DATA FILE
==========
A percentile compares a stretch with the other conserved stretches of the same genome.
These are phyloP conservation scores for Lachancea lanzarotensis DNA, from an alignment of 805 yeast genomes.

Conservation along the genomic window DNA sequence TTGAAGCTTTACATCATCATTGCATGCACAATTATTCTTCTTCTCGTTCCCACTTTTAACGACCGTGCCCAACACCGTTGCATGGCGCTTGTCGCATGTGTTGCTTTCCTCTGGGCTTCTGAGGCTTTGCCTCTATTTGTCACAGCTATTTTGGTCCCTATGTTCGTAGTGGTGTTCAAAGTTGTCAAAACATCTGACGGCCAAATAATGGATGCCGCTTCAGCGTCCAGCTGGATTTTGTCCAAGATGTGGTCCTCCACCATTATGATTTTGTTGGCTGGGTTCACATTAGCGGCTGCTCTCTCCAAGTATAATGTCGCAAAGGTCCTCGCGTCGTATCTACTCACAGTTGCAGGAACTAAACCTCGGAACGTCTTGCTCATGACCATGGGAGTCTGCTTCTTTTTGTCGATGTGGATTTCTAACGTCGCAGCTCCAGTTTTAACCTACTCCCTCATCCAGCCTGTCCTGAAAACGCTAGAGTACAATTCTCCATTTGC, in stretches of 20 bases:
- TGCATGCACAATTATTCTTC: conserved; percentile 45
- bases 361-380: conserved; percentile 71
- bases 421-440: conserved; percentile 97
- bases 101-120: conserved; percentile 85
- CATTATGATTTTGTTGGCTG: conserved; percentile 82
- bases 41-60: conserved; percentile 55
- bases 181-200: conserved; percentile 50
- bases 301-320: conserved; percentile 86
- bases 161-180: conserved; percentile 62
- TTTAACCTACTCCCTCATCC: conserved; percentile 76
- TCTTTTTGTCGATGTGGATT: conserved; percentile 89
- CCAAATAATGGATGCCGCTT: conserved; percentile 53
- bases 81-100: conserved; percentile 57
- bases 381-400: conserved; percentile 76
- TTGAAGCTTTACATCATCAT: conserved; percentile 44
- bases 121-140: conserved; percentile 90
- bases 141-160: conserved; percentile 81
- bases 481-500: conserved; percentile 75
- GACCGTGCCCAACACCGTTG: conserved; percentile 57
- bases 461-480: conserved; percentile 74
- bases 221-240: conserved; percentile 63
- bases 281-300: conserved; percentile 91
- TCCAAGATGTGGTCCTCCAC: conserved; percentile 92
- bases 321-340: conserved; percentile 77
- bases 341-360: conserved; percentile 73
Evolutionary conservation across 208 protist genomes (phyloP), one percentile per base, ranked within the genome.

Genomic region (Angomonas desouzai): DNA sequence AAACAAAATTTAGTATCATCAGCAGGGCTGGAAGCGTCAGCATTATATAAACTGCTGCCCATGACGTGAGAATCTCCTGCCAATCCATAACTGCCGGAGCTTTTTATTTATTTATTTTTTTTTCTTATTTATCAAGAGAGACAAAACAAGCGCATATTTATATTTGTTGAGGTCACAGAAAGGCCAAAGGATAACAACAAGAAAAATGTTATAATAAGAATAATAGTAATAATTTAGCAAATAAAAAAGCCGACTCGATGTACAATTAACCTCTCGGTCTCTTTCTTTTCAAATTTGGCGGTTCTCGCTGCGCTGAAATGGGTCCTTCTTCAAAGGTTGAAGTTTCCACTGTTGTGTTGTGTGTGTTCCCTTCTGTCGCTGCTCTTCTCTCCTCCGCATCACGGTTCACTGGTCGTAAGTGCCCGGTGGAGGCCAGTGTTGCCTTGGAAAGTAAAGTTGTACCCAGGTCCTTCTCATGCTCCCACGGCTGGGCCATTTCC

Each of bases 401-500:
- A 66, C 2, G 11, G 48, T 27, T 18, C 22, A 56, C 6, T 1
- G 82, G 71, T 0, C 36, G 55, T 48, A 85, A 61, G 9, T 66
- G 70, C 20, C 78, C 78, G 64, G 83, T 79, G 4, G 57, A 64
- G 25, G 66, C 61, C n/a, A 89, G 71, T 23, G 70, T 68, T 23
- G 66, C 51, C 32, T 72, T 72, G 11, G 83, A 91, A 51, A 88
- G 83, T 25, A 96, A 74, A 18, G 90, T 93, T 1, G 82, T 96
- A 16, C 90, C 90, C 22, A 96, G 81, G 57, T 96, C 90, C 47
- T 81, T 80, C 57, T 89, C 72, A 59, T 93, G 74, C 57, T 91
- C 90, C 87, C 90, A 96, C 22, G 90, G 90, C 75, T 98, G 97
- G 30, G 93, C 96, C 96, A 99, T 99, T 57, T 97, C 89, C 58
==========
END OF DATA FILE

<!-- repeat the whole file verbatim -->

A percentile compares a stretch with the other conserved stretches of the same genome.
These are phyloP conservation scores for Lachancea lanzarotensis DNA, from an alignment of 805 yeast genomes.

Conservation along the genomic window DNA sequence TTGAAGCTTTACATCATCATTGCATGCACAATTATTCTTCTTCTCGTTCCCACTTTTAACGACCGTGCCCAACACCGTTGCATGGCGCTTGTCGCATGTGTTGCTTTCCTCTGGGCTTCTGAGGCTTTGCCTCTATTTGTCACAGCTATTTTGGTCCCTATGTTCGTAGTGGTGTTCAAAGTTGTCAAAACATCTGACGGCCAAATAATGGATGCCGCTTCAGCGTCCAGCTGGATTTTGTCCAAGATGTGGTCCTCCACCATTATGATTTTGTTGGCTGGGTTCACATTAGCGGCTGCTCTCTCCAAGTATAATGTCGCAAAGGTCCTCGCGTCGTATCTACTCACAGTTGCAGGAACTAAACCTCGGAACGTCTTGCTCATGACCATGGGAGTCTGCTTCTTTTTGTCGATGTGGATTTCTAACGTCGCAGCTCCAGTTTTAACCTACTCCCTCATCCAGCCTGTCCTGAAAACGCTAGAGTACAATTCTCCATTTGC, in stretches of 20 bases:
- TGCATGCACAATTATTCTTC: conserved; percentile 45
- bases 361-380: conserved; percentile 71
- bases 421-440: conserved; percentile 97
- bases 101-120: conserved; percentile 85
- CATTATGATTTTGTTGGCTG: conserved; percentile 82
- bases 41-60: conserved; percentile 55
- bases 181-200: conserved; percentile 50
- bases 301-320: conserved; percentile 86
- bases 161-180: conserved; percentile 62
- TTTAACCTACTCCCTCATCC: conserved; percentile 76
- TCTTTTTGTCGATGTGGATT: conserved; percentile 89
- CCAAATAATGGATGCCGCTT: conserved; percentile 53
- bases 81-100: conserved; percentile 57
- bases 381-400: conserved; percentile 76
- TTGAAGCTTTACATCATCAT: conserved; percentile 44
- bases 121-140: conserved; percentile 90
- bases 141-160: conserved; percentile 81
- bases 481-500: conserved; percentile 75
- GACCGTGCCCAACACCGTTG: conserved; percentile 57
- bases 461-480: conserved; percentile 74
- bases 221-240: conserved; percentile 63
- bases 281-300: conserved; percentile 91
- TCCAAGATGTGGTCCTCCAC: conserved; percentile 92
- bases 321-340: conserved; percentile 77
- bases 341-360: conserved; percentile 73
Evolutionary conservation across 208 protist genomes (phyloP), one percentile per base, ranked within the genome.

Genomic region (Angomonas desouzai): DNA sequence AAACAAAATTTAGTATCATCAGCAGGGCTGGAAGCGTCAGCATTATATAAACTGCTGCCCATGACGTGAGAATCTCCTGCCAATCCATAACTGCCGGAGCTTTTTATTTATTTATTTTTTTTTCTTATTTATCAAGAGAGACAAAACAAGCGCATATTTATATTTGTTGAGGTCACAGAAAGGCCAAAGGATAACAACAAGAAAAATGTTATAATAAGAATAATAGTAATAATTTAGCAAATAAAAAAGCCGACTCGATGTACAATTAACCTCTCGGTCTCTTTCTTTTCAAATTTGGCGGTTCTCGCTGCGCTGAAATGGGTCCTTCTTCAAAGGTTGAAGTTTCCACTGTTGTGTTGTGTGTGTTCCCTTCTGTCGCTGCTCTTCTCTCCTCCGCATCACGGTTCACTGGTCGTAAGTGCCCGGTGGAGGCCAGTGTTGCCTTGGAAAGTAAAGTTGTACCCAGGTCCTTCTCATGCTCCCACGGCTGGGCCATTTCC

Each of bases 401-500:
- A 66, C 2, G 11, G 48, T 27, T 18, C 22, A 56, C 6, T 1
- G 82, G 71, T 0, C 36, G 55, T 48, A 85, A 61, G 9, T 66
- G 70, C 20, C 78, C 78, G 64, G 83, T 79, G 4, G 57, A 64
- G 25, G 66, C 61, C n/a, A 89, G 71, T 23, G 70, T 68, T 23
- G 66, C 51, C 32, T 72, T 72, G 11, G 83, A 91, A 51, A 88
- G 83, T 25, A 96, A 74, A 18, G 90, T 93, T 1, G 82, T 96
- A 16, C 90, C 90, C 22, A 96, G 81, G 57, T 96, C 90, C 47
- T 81, T 80, C 57, T 89, C 72, A 59, T 93, G 74, C 57, T 91
- C 90, C 87, C 90, A 96, C 22, G 90, G 90, C 75, T 98, G 97
- G 30, G 93, C 96, C 96, A 99, T 99, T 57, T 97, C 89, C 58